This is more easily understood when the line between origin and current iteration is clearer. When a piece of art is created by an artist, there’s a much closer person-to-product tie — in other words, it’s a lot easier to know who to blame in an artist’s case than it is with memes (which often transcend their obscure creators and take on a life of their own). The #MeToo movement has drawn wider attention recently to the problematic artist conundrum, which asks how we engage with cultural work when its creators are awful monsters. Once you hear that R. Kelly allegedly runs an abusive sex cult, for example, it’s a lot harder to enjoy the sexually charged white-person karaoke anthem, “Ignition (Remix).”
Even Spotify plays send cash straight to R. Kelly’s pocket. He is intimately and obviously connected with and entwined in his music. It’s his voice, his creation, his product. Memes are more impersonal creations. There’s no way to hold a random British Twitter user accountable for creating the absolute unit meme, nor is it really clear what “accountable” would even mean in this context.
As the originator of a meme, you can’t really own it once it spirals out of your control even if you wanted to. There’s no intellectual property rights on tweets; technically, everything you post on Twitter is owned by Twitter. And as in the case of, say, Pepe the Frog — a cartoon character taken out of context and eventually turned into a huge, racist, alt-right meme — creating a meme also doesn’t mean having much control over how it develops. But Matt Urie still created Pepe the Frog, which is why he’s so horrified by its evolution: as the creator, he’s still tied to the later iterations, even as they become more and more awful.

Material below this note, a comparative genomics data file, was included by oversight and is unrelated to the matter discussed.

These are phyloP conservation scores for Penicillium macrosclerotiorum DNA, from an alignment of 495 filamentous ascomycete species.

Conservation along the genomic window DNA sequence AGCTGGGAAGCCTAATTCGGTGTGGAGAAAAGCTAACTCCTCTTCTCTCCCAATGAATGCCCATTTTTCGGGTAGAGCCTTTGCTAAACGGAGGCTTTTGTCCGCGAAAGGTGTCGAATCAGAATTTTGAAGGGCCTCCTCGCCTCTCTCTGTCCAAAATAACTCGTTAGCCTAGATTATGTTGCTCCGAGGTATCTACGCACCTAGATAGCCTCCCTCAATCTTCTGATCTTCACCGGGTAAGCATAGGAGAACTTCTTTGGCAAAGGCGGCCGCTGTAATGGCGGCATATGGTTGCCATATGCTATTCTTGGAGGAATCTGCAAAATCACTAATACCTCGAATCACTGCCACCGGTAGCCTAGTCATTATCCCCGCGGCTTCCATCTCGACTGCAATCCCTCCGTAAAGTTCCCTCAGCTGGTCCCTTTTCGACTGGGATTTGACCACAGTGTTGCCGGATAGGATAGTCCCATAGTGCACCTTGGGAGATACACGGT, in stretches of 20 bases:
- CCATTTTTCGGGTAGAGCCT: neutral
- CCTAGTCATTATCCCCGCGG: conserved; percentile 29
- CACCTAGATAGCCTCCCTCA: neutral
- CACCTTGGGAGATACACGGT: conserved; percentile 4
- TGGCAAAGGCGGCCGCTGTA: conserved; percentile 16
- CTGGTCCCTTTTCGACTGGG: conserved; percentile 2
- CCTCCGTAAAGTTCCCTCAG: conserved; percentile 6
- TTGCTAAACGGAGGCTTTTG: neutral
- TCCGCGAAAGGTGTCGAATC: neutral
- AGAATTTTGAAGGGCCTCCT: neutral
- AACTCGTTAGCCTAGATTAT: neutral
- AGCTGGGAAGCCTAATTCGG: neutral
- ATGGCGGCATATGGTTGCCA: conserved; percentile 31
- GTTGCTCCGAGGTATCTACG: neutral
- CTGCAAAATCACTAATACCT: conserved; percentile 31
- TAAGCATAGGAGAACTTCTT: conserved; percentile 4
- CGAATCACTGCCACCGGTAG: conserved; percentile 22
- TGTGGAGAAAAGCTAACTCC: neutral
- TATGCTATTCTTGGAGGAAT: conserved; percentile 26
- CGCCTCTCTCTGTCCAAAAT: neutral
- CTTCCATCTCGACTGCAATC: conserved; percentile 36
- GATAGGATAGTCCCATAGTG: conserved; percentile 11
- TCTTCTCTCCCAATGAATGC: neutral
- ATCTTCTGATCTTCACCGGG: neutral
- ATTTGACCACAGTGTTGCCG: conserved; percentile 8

For many meme creators, especially the young black people who created much of the most popular Vine and Twitter content of the past few years, the way that memes spread out of their control and ownership is in itself a problem. Doreen St. Félix wrote on this phenomenon for The Fader in 2015, tracking the arc of the nearly ubiquitous phrase of the year, “on fleek.” Originating in a Vine posted by Kayla Newman, who called her eyebrows “on fleek,” it went viral so pervasively that it ended up being used to advertise plastic cups. “In those moments, black teens’ internet production becomes a means for communication and entertainment,” wrote St. Félix. “Their names as creators are harder to find.”